So, let us go ahead and get started.0028

In the last example of the last lesson, we used that ΔG=ΔH-TΔS to calculate the free energy of a given reaction.0031

Well, before we actually introduce this notion of non-standard conditions, let's just talk a little bit about the other way that we can actually get ΔG, instead of using the ΔH-TΔS.0043

Let's say--well, let's just start with a definition.0058

OK, definition: The standard free energy of formation, which is symbolized as ΔG with a little f down at the bottom, is the change in free energy that accompanies the formation of one mole of a substance from its constituent elements with all reactants and products in their standard states.0063

There you go: so, for example, the ΔG of formation of, let's say, water: H2 gas + O2 gas goes to 1 mole (right, 1 mole of a substance, so) of H2O liquid.0162

If we want to calculate the standard entropy change for that, we would do whatever it is that chemists and physicists do, and this would actually end up being one-half here (right? no, the other way around--what am I doing?--this is H2...oh, that's nice; I love 1/2 O2, goes to H2O).0180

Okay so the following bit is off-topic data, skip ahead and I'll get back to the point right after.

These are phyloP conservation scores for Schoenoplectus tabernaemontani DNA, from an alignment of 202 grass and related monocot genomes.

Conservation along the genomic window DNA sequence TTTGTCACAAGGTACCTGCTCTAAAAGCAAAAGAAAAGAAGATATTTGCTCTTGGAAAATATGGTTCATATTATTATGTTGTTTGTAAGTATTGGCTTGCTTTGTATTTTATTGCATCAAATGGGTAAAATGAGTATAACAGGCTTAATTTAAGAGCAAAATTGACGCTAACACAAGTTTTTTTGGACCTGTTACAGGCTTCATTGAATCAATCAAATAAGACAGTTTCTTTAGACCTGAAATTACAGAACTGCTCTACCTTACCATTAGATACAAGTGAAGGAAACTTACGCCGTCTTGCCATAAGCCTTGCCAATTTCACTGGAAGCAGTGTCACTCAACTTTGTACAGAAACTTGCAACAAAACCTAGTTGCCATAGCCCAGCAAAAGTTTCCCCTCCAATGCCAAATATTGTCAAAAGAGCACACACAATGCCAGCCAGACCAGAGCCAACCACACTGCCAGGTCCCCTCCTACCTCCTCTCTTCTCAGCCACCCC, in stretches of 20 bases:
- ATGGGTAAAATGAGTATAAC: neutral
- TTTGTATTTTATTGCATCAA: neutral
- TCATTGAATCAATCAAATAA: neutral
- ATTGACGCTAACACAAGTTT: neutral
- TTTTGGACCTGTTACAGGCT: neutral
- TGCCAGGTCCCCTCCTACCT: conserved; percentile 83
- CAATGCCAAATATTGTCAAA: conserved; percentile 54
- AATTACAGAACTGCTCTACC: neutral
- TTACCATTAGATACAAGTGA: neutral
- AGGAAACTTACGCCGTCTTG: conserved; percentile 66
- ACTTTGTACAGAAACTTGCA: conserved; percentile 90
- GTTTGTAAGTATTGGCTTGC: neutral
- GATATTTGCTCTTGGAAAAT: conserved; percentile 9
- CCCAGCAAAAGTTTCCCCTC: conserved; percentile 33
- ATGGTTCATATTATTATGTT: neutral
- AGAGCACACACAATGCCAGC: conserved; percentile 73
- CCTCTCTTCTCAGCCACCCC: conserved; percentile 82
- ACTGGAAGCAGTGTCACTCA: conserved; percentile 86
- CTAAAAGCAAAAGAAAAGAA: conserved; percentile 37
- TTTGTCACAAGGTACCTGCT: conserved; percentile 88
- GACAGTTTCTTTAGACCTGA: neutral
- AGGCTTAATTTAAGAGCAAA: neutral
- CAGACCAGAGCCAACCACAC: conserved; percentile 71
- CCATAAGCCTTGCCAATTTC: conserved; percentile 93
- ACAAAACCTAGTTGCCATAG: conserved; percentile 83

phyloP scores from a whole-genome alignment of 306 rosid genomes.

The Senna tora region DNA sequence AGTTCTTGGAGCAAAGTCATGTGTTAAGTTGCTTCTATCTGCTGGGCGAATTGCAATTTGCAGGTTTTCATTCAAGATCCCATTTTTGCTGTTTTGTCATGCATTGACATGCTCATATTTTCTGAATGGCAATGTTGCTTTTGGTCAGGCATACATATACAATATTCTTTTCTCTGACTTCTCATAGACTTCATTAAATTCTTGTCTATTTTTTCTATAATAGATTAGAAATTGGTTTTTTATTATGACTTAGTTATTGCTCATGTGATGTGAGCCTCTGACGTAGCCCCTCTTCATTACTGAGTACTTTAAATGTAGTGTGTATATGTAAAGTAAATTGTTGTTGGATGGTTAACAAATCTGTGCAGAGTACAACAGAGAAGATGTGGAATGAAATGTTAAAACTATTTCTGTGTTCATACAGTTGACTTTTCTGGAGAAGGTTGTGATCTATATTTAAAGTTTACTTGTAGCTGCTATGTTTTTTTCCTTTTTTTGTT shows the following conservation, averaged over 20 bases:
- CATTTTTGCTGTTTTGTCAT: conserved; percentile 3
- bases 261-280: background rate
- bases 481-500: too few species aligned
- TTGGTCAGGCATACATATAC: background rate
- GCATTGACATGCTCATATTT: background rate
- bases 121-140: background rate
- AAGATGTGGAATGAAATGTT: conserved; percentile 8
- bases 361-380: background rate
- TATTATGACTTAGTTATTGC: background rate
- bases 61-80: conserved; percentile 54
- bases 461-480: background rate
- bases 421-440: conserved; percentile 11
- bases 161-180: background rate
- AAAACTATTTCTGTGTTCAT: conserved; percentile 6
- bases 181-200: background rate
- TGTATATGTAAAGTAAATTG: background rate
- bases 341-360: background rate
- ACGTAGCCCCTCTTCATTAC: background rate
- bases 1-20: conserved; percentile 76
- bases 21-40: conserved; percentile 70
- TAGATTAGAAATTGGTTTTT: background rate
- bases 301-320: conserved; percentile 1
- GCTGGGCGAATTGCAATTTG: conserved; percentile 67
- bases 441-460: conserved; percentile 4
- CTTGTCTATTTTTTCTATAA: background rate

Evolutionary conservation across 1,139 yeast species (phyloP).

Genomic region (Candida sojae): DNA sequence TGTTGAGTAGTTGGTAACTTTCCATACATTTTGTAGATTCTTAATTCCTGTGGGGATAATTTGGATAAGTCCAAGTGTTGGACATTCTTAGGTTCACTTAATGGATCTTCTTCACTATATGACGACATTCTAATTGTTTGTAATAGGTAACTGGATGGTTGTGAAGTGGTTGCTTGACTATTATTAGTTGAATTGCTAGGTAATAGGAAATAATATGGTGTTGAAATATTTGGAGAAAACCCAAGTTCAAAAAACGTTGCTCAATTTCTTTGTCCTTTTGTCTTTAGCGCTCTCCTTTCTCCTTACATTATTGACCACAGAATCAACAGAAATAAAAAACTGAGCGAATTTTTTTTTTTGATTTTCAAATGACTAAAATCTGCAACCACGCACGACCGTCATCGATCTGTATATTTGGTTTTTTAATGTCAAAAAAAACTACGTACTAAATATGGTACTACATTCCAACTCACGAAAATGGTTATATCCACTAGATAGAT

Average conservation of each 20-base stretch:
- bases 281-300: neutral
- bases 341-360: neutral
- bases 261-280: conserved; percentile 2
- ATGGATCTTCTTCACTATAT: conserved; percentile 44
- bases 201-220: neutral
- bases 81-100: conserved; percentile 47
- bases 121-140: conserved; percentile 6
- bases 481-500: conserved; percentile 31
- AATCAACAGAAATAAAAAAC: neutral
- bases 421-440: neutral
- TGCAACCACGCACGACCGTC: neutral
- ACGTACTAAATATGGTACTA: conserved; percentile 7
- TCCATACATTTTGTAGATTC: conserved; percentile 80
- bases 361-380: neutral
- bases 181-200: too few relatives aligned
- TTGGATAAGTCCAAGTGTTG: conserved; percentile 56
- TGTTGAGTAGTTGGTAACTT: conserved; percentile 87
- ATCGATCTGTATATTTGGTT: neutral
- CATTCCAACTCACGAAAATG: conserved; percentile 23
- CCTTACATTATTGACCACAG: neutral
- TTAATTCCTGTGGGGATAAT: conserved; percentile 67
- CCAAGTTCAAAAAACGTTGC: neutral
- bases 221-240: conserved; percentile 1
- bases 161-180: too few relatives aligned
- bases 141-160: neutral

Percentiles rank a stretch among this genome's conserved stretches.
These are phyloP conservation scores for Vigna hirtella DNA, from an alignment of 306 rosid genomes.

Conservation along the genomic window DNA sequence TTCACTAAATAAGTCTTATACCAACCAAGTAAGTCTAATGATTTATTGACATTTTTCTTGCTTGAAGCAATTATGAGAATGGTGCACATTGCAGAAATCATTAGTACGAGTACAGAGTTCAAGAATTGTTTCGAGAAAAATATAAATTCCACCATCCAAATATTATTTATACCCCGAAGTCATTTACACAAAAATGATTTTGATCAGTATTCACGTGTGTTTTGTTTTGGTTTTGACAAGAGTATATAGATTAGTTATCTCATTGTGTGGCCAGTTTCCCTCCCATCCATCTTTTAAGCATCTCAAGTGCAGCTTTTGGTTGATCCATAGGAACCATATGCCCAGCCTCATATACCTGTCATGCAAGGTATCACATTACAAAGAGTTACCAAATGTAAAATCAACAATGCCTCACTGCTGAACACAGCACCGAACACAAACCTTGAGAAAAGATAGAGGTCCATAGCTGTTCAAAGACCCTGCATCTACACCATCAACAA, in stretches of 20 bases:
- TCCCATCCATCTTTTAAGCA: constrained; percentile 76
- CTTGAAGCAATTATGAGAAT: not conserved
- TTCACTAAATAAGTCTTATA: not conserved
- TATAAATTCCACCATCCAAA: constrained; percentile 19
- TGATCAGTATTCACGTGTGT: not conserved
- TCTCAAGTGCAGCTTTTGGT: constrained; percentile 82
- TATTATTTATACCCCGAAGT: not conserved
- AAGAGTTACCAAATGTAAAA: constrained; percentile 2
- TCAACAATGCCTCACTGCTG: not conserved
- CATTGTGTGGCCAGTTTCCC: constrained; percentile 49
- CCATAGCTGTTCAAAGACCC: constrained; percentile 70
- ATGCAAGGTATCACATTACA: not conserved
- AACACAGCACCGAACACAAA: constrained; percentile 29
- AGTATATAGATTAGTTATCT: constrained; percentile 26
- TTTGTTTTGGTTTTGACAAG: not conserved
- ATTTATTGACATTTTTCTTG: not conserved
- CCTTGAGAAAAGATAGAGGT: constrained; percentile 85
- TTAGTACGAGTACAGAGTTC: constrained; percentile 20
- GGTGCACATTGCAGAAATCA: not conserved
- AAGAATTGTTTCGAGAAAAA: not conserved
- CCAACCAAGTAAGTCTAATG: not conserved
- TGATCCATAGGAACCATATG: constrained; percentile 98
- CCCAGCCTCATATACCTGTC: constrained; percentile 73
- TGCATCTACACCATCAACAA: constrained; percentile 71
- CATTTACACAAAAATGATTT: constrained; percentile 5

There is some ΔG of formation associated with that, some number.0206

This number, the ΔG of formation--this is the number that you find at the end of thermodynamic tables.0212

This definition is actually exactly like the definition for enthalpy, if you remember, from way back then when we did thermochemistry.0222

There was something called the standard heat of formation (the standard enthalpy of formation), and it was the change in enthalpy that accompanies the formation of one mole of that particular substance (that we want the enthalpy of formation for), under standard conditions, with everything being in their standard states.0229